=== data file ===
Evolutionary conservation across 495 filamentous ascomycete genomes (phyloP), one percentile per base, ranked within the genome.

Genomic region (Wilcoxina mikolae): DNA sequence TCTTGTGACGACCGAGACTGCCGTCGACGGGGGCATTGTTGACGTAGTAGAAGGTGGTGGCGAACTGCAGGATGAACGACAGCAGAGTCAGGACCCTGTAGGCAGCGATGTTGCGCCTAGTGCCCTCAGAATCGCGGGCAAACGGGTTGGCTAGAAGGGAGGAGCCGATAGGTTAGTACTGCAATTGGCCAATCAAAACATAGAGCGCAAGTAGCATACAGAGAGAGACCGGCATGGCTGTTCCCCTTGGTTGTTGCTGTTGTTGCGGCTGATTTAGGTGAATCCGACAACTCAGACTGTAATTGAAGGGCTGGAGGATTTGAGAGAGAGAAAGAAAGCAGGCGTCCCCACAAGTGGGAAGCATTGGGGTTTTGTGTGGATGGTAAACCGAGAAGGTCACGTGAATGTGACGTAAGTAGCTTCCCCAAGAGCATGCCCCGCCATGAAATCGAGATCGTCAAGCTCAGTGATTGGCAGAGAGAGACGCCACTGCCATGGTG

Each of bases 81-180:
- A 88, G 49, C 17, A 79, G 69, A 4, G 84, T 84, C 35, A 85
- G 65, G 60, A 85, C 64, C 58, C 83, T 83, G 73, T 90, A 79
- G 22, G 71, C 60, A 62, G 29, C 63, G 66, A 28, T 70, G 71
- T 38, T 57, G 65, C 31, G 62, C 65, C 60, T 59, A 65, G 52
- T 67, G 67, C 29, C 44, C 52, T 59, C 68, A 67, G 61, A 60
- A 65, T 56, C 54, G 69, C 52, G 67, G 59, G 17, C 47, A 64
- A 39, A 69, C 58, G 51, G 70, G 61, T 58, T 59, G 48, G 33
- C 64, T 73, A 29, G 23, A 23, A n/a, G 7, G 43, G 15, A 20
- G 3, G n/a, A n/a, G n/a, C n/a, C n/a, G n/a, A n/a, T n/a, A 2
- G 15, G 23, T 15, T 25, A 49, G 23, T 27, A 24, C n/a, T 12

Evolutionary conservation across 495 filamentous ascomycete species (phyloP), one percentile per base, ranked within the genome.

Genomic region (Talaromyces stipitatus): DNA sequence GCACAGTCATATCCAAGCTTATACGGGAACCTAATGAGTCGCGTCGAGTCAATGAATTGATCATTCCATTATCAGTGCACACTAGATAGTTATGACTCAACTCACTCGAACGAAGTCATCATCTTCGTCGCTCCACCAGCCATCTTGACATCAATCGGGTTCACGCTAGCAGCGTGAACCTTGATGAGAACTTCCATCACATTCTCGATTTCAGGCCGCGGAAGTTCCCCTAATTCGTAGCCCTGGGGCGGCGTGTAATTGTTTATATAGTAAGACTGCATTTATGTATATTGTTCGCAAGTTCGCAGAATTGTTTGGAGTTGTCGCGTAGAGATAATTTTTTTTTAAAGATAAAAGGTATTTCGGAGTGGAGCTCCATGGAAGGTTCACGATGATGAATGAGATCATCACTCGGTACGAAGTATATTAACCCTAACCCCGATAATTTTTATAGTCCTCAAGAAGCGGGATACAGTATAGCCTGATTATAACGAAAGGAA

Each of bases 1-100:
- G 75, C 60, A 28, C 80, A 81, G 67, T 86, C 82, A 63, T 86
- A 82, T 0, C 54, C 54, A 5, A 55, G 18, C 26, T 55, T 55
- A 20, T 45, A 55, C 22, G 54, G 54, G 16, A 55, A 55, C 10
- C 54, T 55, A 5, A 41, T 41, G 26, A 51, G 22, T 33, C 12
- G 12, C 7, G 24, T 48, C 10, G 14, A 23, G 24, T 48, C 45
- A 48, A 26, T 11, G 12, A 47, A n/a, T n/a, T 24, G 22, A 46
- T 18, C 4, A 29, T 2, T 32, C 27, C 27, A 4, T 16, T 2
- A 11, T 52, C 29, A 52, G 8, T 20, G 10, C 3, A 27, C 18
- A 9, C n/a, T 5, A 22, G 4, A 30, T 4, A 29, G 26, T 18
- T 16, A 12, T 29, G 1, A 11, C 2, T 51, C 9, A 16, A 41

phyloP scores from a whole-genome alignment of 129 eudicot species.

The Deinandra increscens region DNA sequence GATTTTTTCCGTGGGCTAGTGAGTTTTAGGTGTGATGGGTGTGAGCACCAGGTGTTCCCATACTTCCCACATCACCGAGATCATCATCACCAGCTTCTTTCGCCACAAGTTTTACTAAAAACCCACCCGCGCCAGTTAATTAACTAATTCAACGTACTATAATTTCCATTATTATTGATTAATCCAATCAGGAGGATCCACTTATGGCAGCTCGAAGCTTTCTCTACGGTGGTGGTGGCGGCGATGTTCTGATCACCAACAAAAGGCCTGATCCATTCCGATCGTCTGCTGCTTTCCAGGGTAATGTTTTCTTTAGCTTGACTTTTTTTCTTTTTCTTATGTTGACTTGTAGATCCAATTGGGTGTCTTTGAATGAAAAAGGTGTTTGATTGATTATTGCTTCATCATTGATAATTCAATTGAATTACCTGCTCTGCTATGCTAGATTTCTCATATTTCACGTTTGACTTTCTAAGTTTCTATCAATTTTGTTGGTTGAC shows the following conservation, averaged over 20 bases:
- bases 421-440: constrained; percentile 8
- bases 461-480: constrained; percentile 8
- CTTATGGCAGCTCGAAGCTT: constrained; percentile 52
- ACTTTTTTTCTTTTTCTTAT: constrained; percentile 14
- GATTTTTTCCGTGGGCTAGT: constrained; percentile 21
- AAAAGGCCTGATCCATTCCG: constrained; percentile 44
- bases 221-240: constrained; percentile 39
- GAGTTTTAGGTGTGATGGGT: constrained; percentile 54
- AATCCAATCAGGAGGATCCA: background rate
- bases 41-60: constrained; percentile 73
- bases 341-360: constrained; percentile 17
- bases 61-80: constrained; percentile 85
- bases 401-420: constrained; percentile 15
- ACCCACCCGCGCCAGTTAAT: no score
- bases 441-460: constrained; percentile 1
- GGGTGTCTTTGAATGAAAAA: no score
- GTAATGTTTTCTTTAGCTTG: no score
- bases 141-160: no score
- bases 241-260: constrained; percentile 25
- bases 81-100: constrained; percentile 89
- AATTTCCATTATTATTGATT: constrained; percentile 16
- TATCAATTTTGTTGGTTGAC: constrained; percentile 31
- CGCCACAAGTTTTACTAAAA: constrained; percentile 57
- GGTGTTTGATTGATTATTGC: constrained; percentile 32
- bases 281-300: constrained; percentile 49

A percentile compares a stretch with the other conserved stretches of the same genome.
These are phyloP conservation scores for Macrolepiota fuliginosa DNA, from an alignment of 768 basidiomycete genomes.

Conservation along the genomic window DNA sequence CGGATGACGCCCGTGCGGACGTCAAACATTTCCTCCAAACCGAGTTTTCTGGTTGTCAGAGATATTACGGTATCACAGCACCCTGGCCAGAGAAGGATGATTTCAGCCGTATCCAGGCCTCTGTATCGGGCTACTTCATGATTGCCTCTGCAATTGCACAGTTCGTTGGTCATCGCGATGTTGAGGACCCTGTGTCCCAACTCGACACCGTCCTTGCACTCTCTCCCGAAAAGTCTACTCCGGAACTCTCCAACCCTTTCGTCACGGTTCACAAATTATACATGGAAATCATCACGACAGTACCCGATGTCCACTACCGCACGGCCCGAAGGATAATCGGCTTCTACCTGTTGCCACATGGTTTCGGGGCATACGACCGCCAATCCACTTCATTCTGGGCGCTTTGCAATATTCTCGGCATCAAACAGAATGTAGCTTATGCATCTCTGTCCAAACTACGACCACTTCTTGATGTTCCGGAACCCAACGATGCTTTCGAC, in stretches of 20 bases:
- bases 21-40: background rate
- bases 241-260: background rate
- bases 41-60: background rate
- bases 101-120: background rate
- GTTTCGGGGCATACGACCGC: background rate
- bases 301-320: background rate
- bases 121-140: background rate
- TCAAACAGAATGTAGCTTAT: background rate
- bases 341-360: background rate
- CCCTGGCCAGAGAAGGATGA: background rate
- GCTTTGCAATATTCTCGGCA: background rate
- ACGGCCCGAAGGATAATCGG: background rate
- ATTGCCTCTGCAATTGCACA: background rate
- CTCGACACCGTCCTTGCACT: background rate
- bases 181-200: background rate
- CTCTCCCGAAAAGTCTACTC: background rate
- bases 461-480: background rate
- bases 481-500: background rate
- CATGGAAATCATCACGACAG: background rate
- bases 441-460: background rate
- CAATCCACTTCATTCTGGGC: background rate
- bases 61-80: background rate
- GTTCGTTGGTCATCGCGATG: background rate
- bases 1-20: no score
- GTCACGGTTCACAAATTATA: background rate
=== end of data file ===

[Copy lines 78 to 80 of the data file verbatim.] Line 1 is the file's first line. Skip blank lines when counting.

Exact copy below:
- bases 61-80: background rate
- GTTCGTTGGTCATCGCGATG: background rate
- bases 1-20: no score